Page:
Sander Timmer is a Data Scientist in the global Data Insights Center of Excellence at Microsoft. In this role, I focus on delivering end-to-end advanced analytic solutions, often using Machine Learning techniques and Big Data tools. I obtained my PhD from the University of Cambridge and EMBL – European Bioinformatics Institute specialising in Big Data Biology.
In Ewan Birney‘ team I worked on understanding genetic variation on both molecular and whole body phenotypes. My PhD thesis has been published under the title understanding the human epigenome using system genetics. To this extent, I have been working on the following project:
- With Richard Durbin and Vishy Iyer working on heritable transcription factor binding measured using CTCF-seq. My part mainly focus on CTCF to CTCF interactions and CTCF on the X-Chromosome.
- Published in PLOS Genetics: Quantitative Genetics of CTCF Binding Reveal Local Sequence Effects and Different Modes of X-Chromosome Association.
- With the Molecular Cardiology MRC department at London to obtain robust measurements of the Human skeleton phenotypes and Human heart phenotypes from MRI scans using Machine Learning approaches.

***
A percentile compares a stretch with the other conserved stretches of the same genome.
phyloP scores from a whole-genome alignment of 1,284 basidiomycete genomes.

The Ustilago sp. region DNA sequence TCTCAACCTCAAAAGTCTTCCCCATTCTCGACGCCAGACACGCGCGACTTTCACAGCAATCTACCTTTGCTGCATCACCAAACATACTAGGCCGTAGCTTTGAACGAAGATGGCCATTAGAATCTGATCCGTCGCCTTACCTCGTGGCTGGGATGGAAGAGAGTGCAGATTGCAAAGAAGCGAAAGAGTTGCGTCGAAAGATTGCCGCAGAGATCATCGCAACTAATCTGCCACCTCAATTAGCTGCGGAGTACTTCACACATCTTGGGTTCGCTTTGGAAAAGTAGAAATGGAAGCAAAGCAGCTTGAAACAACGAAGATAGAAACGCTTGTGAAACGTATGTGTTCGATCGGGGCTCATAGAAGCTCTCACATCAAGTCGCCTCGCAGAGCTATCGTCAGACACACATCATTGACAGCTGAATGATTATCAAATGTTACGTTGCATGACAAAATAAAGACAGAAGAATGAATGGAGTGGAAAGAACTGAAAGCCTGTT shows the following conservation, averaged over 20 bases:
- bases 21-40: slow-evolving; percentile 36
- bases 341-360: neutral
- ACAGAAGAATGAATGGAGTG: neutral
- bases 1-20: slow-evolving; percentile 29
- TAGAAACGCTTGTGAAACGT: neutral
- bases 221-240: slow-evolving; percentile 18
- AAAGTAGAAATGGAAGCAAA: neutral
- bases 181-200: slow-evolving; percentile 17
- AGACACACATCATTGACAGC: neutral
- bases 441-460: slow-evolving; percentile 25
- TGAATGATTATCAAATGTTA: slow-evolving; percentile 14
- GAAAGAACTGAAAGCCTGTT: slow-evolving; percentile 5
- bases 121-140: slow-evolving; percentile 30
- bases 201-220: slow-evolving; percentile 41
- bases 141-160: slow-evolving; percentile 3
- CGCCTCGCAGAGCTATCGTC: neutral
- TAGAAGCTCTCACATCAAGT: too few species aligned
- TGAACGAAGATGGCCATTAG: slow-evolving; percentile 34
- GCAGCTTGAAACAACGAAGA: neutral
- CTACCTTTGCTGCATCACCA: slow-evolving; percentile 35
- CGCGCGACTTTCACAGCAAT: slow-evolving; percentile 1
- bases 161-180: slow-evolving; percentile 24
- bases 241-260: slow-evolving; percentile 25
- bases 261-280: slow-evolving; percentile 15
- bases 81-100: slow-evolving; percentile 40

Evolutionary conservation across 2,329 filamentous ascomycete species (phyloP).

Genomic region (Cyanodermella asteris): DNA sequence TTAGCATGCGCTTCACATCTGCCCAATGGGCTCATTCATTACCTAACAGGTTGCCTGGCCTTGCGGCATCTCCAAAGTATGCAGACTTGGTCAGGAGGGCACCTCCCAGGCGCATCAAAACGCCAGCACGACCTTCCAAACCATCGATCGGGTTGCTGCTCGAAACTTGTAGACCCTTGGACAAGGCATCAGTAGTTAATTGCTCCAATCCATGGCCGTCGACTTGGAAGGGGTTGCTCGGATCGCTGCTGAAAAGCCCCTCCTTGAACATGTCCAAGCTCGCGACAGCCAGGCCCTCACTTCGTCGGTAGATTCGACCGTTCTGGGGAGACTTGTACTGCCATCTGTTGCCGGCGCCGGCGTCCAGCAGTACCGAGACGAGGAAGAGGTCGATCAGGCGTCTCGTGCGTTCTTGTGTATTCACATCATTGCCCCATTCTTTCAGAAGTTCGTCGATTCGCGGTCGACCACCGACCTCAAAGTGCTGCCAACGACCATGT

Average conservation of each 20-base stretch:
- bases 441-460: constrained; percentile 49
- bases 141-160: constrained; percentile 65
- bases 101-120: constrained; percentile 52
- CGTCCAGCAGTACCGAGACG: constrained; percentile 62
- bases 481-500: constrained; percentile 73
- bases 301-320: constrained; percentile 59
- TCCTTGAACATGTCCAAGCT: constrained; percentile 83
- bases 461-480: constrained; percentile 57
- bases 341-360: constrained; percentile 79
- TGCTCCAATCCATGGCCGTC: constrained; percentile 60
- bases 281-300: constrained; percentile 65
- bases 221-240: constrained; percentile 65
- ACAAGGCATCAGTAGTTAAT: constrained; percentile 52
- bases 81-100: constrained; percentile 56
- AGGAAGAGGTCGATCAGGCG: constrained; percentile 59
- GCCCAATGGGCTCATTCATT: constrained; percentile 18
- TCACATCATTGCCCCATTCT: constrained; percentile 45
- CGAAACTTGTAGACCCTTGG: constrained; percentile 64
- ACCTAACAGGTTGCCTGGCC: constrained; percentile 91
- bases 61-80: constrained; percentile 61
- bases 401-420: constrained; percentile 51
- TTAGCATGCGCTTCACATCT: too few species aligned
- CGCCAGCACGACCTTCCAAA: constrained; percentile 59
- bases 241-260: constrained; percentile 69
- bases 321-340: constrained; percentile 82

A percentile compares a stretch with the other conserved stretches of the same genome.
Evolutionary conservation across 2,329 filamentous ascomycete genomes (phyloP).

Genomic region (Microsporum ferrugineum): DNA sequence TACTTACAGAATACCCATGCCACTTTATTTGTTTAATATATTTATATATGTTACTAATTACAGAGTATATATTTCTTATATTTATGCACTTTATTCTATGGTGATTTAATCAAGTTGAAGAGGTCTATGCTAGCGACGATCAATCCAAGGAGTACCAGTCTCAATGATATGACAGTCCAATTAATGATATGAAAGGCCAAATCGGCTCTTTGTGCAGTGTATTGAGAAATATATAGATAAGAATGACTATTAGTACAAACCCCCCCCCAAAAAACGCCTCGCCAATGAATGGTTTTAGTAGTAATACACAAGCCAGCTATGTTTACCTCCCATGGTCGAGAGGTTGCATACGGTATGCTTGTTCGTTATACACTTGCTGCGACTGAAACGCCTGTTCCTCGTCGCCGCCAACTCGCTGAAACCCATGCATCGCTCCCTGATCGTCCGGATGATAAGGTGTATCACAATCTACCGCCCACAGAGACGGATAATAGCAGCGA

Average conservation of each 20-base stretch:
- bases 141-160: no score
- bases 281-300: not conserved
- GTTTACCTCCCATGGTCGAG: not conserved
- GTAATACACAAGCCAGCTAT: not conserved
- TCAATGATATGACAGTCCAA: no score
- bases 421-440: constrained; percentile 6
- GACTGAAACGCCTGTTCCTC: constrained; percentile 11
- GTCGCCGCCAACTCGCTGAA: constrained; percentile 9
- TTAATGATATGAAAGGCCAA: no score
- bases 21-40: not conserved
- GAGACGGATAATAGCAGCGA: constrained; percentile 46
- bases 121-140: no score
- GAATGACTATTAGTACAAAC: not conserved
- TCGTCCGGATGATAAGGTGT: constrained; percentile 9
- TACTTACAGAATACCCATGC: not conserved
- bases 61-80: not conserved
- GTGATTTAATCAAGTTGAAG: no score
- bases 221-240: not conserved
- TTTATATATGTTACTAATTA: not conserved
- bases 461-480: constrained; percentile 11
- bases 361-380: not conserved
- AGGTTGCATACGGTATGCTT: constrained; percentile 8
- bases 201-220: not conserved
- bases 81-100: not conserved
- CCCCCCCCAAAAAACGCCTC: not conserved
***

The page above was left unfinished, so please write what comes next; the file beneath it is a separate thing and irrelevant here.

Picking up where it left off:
- With several labs from the ENCODE scale-up group (Jason Lieb, Greg Crawford and Vishy Iyer) working on genome wide associations on heritable chromatin signatures (cQTL) measured using FAIRE-chip. The reconstruction of the Human Epigenome by the integration of chromatin status, transcription factor binding and gene expression. Using System Genetics to determine the effect of genotypes on the epigenome. Professional interests
Big data, biomarker discovery, business strategy, cloud computing, complex biological networks, data mingling, data visualisation, epigenetics, machine learning, market potential, medical genetics, mobile applications, molecular biology, new technologies, next generation sequencing, online marketing, open access, open data, open source, personalised medicine, science into business, start-ups, Internet of Things (IoT), usability and web applications.